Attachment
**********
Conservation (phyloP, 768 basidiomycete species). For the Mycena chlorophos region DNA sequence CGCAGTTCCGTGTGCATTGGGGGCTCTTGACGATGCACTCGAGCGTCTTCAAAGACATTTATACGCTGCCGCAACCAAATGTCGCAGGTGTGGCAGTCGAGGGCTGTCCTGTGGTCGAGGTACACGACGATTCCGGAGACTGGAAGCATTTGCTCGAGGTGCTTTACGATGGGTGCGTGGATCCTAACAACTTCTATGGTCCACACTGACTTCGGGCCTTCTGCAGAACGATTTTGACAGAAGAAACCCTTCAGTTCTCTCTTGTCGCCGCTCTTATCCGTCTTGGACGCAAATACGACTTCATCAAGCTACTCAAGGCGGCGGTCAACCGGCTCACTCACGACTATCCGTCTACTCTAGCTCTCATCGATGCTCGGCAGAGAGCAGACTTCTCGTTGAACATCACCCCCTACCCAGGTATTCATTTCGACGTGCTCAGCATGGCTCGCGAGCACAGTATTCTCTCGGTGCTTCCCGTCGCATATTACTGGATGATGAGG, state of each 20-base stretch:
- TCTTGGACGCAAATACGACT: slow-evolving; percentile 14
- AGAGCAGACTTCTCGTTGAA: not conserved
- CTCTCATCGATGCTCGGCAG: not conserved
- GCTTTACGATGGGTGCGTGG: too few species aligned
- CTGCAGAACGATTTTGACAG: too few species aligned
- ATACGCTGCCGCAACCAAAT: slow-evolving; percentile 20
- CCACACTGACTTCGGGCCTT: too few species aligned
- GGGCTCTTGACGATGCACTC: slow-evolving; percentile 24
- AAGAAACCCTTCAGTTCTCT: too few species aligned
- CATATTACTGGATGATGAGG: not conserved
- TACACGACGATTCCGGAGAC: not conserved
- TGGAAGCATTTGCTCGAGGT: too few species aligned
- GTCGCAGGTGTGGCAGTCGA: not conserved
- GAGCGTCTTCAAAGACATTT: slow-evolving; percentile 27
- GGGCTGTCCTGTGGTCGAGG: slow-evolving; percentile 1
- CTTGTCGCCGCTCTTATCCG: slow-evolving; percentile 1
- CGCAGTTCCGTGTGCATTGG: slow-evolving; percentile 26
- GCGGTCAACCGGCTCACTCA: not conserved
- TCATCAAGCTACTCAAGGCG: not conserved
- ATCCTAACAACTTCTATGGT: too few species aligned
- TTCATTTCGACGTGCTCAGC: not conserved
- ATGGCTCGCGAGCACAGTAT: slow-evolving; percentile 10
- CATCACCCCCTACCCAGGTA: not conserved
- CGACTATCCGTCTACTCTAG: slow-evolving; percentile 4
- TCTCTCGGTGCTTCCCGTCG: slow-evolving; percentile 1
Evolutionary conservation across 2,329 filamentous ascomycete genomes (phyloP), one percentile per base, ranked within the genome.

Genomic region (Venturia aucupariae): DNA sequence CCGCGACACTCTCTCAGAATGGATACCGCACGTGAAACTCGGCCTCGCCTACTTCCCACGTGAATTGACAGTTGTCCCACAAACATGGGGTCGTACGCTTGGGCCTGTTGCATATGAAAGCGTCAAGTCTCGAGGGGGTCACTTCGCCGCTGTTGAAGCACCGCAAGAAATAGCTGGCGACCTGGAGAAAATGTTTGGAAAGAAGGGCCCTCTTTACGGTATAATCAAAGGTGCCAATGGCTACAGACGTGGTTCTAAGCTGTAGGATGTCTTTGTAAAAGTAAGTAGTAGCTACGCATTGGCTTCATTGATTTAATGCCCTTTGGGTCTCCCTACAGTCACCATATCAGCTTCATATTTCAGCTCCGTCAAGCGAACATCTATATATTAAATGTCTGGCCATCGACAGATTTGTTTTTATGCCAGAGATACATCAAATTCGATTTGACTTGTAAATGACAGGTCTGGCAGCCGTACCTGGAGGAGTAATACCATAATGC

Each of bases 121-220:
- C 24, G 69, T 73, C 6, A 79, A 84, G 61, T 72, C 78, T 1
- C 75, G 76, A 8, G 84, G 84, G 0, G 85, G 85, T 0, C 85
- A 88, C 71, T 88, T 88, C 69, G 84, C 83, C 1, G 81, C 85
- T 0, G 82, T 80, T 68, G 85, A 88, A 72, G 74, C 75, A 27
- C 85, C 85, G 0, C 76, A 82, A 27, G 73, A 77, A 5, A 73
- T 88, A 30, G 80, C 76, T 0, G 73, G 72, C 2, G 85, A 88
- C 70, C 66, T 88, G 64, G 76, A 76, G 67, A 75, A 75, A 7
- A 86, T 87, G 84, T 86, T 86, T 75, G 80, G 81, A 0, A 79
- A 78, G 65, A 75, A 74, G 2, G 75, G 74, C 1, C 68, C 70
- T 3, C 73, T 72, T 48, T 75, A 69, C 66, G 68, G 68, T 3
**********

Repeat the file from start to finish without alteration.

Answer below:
Conservation (phyloP, 768 basidiomycete species). For the Mycena chlorophos region DNA sequence CGCAGTTCCGTGTGCATTGGGGGCTCTTGACGATGCACTCGAGCGTCTTCAAAGACATTTATACGCTGCCGCAACCAAATGTCGCAGGTGTGGCAGTCGAGGGCTGTCCTGTGGTCGAGGTACACGACGATTCCGGAGACTGGAAGCATTTGCTCGAGGTGCTTTACGATGGGTGCGTGGATCCTAACAACTTCTATGGTCCACACTGACTTCGGGCCTTCTGCAGAACGATTTTGACAGAAGAAACCCTTCAGTTCTCTCTTGTCGCCGCTCTTATCCGTCTTGGACGCAAATACGACTTCATCAAGCTACTCAAGGCGGCGGTCAACCGGCTCACTCACGACTATCCGTCTACTCTAGCTCTCATCGATGCTCGGCAGAGAGCAGACTTCTCGTTGAACATCACCCCCTACCCAGGTATTCATTTCGACGTGCTCAGCATGGCTCGCGAGCACAGTATTCTCTCGGTGCTTCCCGTCGCATATTACTGGATGATGAGG, state of each 20-base stretch:
- TCTTGGACGCAAATACGACT: slow-evolving; percentile 14
- AGAGCAGACTTCTCGTTGAA: not conserved
- CTCTCATCGATGCTCGGCAG: not conserved
- GCTTTACGATGGGTGCGTGG: too few species aligned
- CTGCAGAACGATTTTGACAG: too few species aligned
- ATACGCTGCCGCAACCAAAT: slow-evolving; percentile 20
- CCACACTGACTTCGGGCCTT: too few species aligned
- GGGCTCTTGACGATGCACTC: slow-evolving; percentile 24
- AAGAAACCCTTCAGTTCTCT: too few species aligned
- CATATTACTGGATGATGAGG: not conserved
- TACACGACGATTCCGGAGAC: not conserved
- TGGAAGCATTTGCTCGAGGT: too few species aligned
- GTCGCAGGTGTGGCAGTCGA: not conserved
- GAGCGTCTTCAAAGACATTT: slow-evolving; percentile 27
- GGGCTGTCCTGTGGTCGAGG: slow-evolving; percentile 1
- CTTGTCGCCGCTCTTATCCG: slow-evolving; percentile 1
- CGCAGTTCCGTGTGCATTGG: slow-evolving; percentile 26
- GCGGTCAACCGGCTCACTCA: not conserved
- TCATCAAGCTACTCAAGGCG: not conserved
- ATCCTAACAACTTCTATGGT: too few species aligned
- TTCATTTCGACGTGCTCAGC: not conserved
- ATGGCTCGCGAGCACAGTAT: slow-evolving; percentile 10
- CATCACCCCCTACCCAGGTA: not conserved
- CGACTATCCGTCTACTCTAG: slow-evolving; percentile 4
- TCTCTCGGTGCTTCCCGTCG: slow-evolving; percentile 1
Evolutionary conservation across 2,329 filamentous ascomycete genomes (phyloP), one percentile per base, ranked within the genome.

Genomic region (Venturia aucupariae): DNA sequence CCGCGACACTCTCTCAGAATGGATACCGCACGTGAAACTCGGCCTCGCCTACTTCCCACGTGAATTGACAGTTGTCCCACAAACATGGGGTCGTACGCTTGGGCCTGTTGCATATGAAAGCGTCAAGTCTCGAGGGGGTCACTTCGCCGCTGTTGAAGCACCGCAAGAAATAGCTGGCGACCTGGAGAAAATGTTTGGAAAGAAGGGCCCTCTTTACGGTATAATCAAAGGTGCCAATGGCTACAGACGTGGTTCTAAGCTGTAGGATGTCTTTGTAAAAGTAAGTAGTAGCTACGCATTGGCTTCATTGATTTAATGCCCTTTGGGTCTCCCTACAGTCACCATATCAGCTTCATATTTCAGCTCCGTCAAGCGAACATCTATATATTAAATGTCTGGCCATCGACAGATTTGTTTTTATGCCAGAGATACATCAAATTCGATTTGACTTGTAAATGACAGGTCTGGCAGCCGTACCTGGAGGAGTAATACCATAATGC

Each of bases 121-220:
- C 24, G 69, T 73, C 6, A 79, A 84, G 61, T 72, C 78, T 1
- C 75, G 76, A 8, G 84, G 84, G 0, G 85, G 85, T 0, C 85
- A 88, C 71, T 88, T 88, C 69, G 84, C 83, C 1, G 81, C 85
- T 0, G 82, T 80, T 68, G 85, A 88, A 72, G 74, C 75, A 27
- C 85, C 85, G 0, C 76, A 82, A 27, G 73, A 77, A 5, A 73
- T 88, A 30, G 80, C 76, T 0, G 73, G 72, C 2, G 85, A 88
- C 70, C 66, T 88, G 64, G 76, A 76, G 67, A 75, A 75, A 7
- A 86, T 87, G 84, T 86, T 86, T 75, G 80, G 81, A 0, A 79
- A 78, G 65, A 75, A 74, G 2, G 75, G 74, C 1, C 68, C 70
- T 3, C 73, T 72, T 48, T 75, A 69, C 66, G 68, G 68, T 3